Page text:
Article Thumbnail

Is an Ice Bath or a Hot Tub After a Workout Better for My Weary Muscles?

Should I warm up or cool down the puddle I’ve become?

The Bally’s Total Fitness Executive Club’s hot tub was the epicenter for conflicts between the gym’s staff and the gym’s members. Roughly twice a day, a hot-tub occupant would carp about the heat level being several degrees too low, even though club policy mandated that the peak temperature stay somewhere around 100 degrees. 

Apparently, that wasn’t good enough, because we’d routinely catch members creeping back into the maintenance area where the tools, chemicals, washers and dryers were located, along with the crown jewel of the club — the water temperature controls. As an early twentysomething, underemployed health-club employee, there was something uniquely gratifying about catching a fiftysomething, upper-class dude in a sopping-wet swimsuit in the act of sneaking around a section of the gym where he knew he ought not be. 

Locker room attendants got into full-blown shouting matches with club members who insisted the water temperature should be set two degrees higher, while insisting that they could feel each individual degree, and demanding that we pour every scintilla of disposable heat into water that was always turbid as a result of a combination of chlorination and the sweaty runoff from unwashed bodies. It was, they maintained, exactly what their aching muscles required after a workout.

Interestingly, during the exact same era, I’d head home from the gym on Monday nights, flip on WWE RAW, and watch as Brock Lesnar submerged himself in ice baths. After contending all day with whiny Bally’s members as they fought tooth-and-nail over the temperature of their precious hot tub, seeing a beast like Lesnar endorsing an ice bath elevated its usage in my mind as being the post-workout implement of authentic warriors.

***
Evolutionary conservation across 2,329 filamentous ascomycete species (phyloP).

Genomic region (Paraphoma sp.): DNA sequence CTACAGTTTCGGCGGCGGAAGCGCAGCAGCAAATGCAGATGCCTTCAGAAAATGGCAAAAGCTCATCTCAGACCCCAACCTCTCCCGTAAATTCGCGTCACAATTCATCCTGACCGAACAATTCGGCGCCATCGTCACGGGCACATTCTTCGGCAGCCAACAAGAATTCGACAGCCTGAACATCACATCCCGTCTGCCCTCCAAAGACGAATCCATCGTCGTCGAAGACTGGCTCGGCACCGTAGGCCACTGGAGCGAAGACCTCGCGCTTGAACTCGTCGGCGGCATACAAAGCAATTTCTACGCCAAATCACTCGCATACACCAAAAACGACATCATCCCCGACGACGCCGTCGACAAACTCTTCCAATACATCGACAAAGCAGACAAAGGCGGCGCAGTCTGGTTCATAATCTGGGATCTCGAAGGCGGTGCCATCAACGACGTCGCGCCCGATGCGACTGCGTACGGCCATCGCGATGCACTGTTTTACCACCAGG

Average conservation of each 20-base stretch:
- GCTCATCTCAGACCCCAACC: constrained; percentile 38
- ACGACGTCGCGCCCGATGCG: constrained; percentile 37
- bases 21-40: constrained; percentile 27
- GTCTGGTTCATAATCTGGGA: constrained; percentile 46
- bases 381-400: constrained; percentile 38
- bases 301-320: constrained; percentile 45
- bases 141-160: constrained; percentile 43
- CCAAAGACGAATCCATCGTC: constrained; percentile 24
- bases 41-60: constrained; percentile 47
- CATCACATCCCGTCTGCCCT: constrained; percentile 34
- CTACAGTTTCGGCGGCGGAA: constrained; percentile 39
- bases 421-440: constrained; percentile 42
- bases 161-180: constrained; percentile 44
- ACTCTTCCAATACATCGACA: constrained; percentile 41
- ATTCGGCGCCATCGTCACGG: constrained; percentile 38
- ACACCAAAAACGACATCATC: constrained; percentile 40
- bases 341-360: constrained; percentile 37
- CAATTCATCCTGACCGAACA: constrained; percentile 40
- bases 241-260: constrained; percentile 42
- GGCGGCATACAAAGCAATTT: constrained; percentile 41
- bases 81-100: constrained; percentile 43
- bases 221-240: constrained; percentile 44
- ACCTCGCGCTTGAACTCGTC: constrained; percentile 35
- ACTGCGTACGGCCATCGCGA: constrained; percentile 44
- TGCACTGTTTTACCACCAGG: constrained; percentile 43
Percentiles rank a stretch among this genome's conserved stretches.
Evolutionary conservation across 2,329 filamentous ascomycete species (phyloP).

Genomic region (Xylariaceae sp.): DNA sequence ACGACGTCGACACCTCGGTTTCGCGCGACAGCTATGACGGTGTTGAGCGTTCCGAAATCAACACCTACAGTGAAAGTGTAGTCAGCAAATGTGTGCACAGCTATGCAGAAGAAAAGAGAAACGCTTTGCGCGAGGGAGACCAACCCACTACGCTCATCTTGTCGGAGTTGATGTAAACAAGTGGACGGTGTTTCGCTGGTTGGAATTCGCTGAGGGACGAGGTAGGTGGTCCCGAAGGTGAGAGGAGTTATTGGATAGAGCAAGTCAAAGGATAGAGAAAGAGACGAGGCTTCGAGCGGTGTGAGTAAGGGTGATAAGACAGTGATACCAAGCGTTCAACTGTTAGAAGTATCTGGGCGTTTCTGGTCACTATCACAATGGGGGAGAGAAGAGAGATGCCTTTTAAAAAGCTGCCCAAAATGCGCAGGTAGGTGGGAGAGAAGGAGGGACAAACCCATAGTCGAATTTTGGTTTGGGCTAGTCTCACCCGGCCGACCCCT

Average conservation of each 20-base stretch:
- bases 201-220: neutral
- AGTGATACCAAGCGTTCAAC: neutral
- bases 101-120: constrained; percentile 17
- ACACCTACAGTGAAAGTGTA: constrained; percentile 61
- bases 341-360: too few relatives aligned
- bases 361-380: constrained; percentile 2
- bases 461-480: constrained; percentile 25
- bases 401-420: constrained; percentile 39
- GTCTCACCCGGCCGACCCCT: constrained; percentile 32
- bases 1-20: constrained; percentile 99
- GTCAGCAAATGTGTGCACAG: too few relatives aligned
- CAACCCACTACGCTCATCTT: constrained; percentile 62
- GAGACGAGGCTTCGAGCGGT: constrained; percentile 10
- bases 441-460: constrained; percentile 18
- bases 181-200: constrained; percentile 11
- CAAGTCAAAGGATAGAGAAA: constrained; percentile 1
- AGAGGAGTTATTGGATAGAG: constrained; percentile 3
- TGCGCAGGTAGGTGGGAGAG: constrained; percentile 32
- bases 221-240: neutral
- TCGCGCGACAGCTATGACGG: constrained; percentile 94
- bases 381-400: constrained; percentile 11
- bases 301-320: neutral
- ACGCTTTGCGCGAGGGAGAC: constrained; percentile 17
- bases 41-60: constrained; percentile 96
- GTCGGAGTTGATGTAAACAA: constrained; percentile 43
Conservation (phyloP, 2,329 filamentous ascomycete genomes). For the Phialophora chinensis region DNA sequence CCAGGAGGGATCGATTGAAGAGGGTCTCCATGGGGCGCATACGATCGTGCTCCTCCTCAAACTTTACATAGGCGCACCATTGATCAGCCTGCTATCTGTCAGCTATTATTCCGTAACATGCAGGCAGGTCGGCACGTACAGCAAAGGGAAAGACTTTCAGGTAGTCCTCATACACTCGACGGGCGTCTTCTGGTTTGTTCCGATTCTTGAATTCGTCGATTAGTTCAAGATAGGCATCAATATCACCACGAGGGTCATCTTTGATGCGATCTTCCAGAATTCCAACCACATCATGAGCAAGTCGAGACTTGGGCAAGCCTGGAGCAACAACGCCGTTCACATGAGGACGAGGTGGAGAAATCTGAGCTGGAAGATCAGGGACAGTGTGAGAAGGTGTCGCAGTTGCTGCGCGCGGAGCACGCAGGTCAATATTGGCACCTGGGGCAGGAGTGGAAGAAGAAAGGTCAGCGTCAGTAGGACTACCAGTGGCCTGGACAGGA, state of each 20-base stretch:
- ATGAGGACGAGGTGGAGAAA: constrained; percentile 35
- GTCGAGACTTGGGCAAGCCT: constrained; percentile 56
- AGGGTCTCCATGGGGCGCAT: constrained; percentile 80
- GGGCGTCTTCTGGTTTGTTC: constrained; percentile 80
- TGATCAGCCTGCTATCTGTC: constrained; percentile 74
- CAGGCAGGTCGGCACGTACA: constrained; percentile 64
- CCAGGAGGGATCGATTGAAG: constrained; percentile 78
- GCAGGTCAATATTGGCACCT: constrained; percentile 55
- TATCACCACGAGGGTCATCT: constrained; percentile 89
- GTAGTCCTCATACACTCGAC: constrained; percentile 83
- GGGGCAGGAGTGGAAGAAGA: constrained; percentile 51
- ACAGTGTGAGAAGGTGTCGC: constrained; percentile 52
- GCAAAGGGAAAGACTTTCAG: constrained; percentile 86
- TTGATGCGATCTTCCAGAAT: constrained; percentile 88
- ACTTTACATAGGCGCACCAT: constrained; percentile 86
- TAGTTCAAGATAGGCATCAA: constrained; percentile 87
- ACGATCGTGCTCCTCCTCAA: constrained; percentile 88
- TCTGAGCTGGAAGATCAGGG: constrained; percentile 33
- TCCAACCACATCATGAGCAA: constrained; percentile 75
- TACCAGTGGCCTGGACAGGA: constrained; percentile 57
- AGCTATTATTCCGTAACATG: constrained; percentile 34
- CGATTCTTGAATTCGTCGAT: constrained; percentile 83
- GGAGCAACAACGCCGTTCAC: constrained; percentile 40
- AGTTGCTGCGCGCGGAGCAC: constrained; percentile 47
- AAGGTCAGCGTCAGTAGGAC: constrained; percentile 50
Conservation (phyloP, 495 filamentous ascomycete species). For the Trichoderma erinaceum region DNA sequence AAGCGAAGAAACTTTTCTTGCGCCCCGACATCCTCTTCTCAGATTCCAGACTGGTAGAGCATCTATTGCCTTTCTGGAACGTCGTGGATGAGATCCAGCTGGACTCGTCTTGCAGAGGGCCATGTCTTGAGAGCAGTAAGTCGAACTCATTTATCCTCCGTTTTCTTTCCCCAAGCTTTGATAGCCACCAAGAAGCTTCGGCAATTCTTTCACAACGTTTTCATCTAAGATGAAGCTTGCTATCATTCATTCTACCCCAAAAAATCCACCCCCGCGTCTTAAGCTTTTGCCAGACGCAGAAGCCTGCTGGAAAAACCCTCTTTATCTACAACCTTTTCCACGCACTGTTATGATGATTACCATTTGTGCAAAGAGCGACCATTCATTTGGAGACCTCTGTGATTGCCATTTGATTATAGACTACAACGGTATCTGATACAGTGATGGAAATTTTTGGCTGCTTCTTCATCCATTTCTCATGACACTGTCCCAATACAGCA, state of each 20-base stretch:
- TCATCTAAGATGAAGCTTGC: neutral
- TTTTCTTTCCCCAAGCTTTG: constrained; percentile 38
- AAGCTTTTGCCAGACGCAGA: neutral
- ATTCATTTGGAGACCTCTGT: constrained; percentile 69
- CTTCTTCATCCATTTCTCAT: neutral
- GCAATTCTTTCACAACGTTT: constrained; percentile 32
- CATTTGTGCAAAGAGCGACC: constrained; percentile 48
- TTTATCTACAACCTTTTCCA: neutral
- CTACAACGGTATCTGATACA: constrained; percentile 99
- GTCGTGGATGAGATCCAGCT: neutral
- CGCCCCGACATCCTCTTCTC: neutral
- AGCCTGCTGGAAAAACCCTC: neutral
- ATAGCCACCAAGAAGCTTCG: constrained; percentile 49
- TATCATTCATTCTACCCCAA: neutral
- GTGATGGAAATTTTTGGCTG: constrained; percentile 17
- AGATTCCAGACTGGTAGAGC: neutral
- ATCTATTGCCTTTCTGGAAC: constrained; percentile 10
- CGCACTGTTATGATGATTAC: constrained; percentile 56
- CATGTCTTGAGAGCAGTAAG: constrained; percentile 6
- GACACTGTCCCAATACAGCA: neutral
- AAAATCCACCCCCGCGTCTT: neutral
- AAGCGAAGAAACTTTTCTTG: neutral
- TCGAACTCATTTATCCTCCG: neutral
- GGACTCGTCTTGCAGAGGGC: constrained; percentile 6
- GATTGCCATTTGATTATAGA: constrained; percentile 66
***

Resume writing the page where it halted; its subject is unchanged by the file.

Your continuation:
But now it’s time to confront my biases: Just because the most cantankerous club members on earth favored the hot tub above all else, that didn’t render it valueless any more than it made the ice bath paramount simply because it was endorsed by the Next Big Thing.

Which one is better: the hot tub or the ice bath?

Instead of presuming which of the two immersion methods is superior based on which is more badass — obviously the ice bath; only a total lunatic would dunk themself in ice water for fun — we have the results of several studies to peruse. First, we have a study measuring the benefits of heat and cold when utilized in post-workout application devices, and while the results indicate that the application of either heat or cold is always preferential to not engaging with temperature extremes, cold was superior to heat with respect to both pain reduction and strength recovery.

In theory, that should score one for the ice bath. However, although the results of this study are applicable in a very specific sense, they aren’t very practical for our purposes. In this scenario, ThermaCare wraps were used to administer the heat and cold to isolated body parts — i.e., none of the participants had their entire bodies submerged in hot or cold water. Therefore, what might be beneficial through precise application may be substantially less helpful when using a shotgun approach.